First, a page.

All the news at the door, such a revelry

Major delay in posts, ya'll. I had been doing so well with the regular updates!  It's the regular story though: between work, other projects, and like, one or two social things to do, sitting down to write for an hour or so each night ends up taking a backseat, which is unfortunate because I enjoy the reflection time, and it helps frame little setbacks and successess in the larger context of the project or my life.  

The delay has also not been for wont of ideas of what to write about.  This one's gonna be picture heavy since I actually have a couple of other things I'd like to try and squeeze in today.  Who knows though, they made end up getting rambly and disjoint (the topics for them tend to induce those kinds of though patterns) and may never see the light of day.  We'll find out!

First off, Jessie and I hiked up Mt. Baldy yesterday which was an amazing day hike, if a bit knee-wobbly what with the knife-edge hiking and sketchy, loose-trail, death-drops.  As far as I know, no one died on the trail yesterday, but given the number of people up there, I'm surprised more don't!  Sort of kidding, kinda not...  There was some snow on the trail, but nothing we needed spikes, crampons or an ice-axe for.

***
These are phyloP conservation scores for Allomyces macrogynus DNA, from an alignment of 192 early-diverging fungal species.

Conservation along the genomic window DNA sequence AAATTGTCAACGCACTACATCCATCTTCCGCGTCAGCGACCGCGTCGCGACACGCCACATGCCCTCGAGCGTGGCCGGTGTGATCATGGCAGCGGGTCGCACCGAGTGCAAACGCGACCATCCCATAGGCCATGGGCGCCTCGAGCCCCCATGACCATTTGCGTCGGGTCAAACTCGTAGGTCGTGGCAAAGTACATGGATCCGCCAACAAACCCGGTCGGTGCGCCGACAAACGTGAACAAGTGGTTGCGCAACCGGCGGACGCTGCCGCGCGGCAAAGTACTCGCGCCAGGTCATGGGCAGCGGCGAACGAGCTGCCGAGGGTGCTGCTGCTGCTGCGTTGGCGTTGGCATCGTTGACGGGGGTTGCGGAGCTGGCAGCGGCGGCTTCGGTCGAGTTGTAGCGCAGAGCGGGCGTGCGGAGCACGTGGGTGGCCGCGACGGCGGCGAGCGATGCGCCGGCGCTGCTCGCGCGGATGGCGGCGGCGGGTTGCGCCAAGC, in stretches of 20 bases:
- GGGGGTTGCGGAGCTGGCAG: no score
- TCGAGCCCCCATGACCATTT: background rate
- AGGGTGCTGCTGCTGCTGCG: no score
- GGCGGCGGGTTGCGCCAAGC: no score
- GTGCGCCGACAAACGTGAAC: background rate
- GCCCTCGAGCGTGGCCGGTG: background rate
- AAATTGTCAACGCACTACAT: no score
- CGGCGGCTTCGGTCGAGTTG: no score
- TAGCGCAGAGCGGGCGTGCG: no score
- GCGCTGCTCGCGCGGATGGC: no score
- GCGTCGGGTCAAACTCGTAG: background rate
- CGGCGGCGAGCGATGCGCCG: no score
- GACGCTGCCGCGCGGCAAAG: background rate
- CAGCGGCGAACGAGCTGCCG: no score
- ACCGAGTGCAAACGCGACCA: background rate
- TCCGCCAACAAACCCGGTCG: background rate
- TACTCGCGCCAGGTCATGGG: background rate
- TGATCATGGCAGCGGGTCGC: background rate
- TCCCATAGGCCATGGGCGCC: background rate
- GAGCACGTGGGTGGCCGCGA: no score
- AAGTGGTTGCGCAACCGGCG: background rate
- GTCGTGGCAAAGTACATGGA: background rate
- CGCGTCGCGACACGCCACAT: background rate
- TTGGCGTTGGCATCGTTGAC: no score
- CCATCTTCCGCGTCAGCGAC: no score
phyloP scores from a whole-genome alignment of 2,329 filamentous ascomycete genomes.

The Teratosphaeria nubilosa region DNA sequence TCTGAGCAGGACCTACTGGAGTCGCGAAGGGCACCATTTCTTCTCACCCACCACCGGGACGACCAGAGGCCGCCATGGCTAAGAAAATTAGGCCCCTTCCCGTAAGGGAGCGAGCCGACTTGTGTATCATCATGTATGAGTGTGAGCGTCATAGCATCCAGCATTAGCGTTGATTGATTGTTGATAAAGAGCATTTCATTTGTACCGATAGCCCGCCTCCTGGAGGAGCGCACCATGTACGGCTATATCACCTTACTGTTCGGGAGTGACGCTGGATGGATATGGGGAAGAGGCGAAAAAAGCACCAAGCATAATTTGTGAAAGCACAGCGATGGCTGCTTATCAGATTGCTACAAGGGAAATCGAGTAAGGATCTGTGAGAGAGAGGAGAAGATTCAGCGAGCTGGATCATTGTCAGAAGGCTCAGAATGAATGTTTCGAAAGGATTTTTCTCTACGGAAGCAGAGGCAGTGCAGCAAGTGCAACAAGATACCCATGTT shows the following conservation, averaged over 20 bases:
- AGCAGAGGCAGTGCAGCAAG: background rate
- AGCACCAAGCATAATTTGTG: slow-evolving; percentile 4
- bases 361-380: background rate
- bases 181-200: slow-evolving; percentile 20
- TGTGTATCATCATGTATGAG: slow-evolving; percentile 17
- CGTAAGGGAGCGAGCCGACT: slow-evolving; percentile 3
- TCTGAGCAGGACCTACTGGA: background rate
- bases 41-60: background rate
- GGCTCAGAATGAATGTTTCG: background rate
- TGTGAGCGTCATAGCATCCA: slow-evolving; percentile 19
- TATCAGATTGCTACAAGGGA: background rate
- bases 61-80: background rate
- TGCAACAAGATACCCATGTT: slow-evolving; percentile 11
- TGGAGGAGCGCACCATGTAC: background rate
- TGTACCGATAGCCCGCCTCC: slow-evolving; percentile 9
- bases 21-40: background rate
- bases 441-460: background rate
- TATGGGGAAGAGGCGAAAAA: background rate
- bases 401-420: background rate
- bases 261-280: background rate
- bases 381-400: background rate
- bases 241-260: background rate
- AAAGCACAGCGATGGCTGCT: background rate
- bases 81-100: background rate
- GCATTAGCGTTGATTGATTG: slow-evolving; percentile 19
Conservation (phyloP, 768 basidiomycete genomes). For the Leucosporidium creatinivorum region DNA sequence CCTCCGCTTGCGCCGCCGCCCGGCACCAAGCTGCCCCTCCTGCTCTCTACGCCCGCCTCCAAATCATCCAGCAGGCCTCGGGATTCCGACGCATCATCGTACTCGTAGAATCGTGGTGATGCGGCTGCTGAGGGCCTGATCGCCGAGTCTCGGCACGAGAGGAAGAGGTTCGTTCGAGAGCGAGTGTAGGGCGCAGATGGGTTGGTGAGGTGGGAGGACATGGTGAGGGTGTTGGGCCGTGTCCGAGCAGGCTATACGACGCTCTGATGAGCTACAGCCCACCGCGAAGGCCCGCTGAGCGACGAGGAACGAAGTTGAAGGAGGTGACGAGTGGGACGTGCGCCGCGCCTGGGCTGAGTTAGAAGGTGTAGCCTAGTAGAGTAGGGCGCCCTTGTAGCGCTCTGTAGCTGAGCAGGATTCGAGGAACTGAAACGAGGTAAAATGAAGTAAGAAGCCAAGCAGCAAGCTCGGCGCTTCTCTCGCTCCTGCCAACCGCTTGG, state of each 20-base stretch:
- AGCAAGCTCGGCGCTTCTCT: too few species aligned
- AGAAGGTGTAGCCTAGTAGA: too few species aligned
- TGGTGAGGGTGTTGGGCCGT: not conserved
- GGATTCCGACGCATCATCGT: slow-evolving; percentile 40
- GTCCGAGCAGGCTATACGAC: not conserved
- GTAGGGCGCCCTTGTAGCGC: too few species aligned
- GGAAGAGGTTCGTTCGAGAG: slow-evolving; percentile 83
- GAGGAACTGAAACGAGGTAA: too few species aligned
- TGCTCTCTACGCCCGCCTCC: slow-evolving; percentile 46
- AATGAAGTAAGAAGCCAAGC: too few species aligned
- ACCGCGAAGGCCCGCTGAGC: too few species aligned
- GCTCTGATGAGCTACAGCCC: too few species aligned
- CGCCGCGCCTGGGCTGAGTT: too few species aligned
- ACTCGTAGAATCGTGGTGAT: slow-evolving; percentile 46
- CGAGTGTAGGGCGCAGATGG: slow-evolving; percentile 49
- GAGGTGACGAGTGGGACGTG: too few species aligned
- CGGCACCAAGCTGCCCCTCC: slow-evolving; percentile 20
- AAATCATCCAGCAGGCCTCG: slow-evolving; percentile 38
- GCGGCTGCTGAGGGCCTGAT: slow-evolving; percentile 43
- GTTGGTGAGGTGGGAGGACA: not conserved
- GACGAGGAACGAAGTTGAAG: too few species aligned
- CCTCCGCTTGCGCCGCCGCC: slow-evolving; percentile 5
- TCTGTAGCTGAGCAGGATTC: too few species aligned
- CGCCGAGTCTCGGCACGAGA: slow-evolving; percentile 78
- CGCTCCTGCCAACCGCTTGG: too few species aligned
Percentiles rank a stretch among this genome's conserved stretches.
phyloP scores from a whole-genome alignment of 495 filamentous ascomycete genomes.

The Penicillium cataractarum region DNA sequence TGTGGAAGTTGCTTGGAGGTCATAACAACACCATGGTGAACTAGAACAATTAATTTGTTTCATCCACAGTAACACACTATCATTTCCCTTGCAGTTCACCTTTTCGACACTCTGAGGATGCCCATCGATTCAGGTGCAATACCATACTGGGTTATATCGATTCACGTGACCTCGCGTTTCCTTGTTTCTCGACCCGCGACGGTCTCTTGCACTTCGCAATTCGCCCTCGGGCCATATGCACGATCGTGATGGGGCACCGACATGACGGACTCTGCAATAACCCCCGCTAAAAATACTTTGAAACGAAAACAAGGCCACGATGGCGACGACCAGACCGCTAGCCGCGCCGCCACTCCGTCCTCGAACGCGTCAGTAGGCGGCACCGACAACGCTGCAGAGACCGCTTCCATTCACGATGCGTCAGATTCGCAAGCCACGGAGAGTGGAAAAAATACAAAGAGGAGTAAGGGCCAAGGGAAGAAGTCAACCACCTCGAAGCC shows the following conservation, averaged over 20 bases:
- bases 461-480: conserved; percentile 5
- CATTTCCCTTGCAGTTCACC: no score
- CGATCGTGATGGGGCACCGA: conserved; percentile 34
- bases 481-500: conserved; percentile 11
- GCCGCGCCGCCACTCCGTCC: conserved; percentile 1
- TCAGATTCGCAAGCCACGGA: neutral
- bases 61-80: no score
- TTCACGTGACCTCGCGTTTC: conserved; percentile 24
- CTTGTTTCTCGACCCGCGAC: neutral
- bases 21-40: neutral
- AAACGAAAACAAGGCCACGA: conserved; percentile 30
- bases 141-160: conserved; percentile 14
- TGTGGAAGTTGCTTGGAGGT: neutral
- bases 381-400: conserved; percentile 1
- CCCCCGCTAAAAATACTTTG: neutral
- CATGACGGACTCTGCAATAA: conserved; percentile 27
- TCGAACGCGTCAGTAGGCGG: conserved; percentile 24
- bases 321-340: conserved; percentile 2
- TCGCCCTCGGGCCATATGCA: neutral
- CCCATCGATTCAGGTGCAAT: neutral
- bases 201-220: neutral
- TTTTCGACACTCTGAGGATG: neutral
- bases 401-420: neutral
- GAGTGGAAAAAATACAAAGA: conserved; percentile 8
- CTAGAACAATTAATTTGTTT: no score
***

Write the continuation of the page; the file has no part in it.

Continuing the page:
For those who aren't familiar, Mt. Baldy (more formally known as Mt. San Antonio) is the tallest mountain in southern California with the peak just over 10,000 feet (10,066 or something like that).  We hiking the 10/11 mile loop heading up to Baldy Notch first, crossing the Devil's Backbone trail, summitting, then ultimately down via the "bowl" and Sierra Club Ski Hut trail.  

Anyways, to cut to the chase, the summit views were incredible and totally worth the vertigo inducing sections of the Devil's Backbone trail:

360-degree views (this is only like 270 of the 260, but still, not too shabby)

Jessie and me at the "official" summit right before signing the register.  

Looking Northwest over many more miles of the San Gabriels, I believe.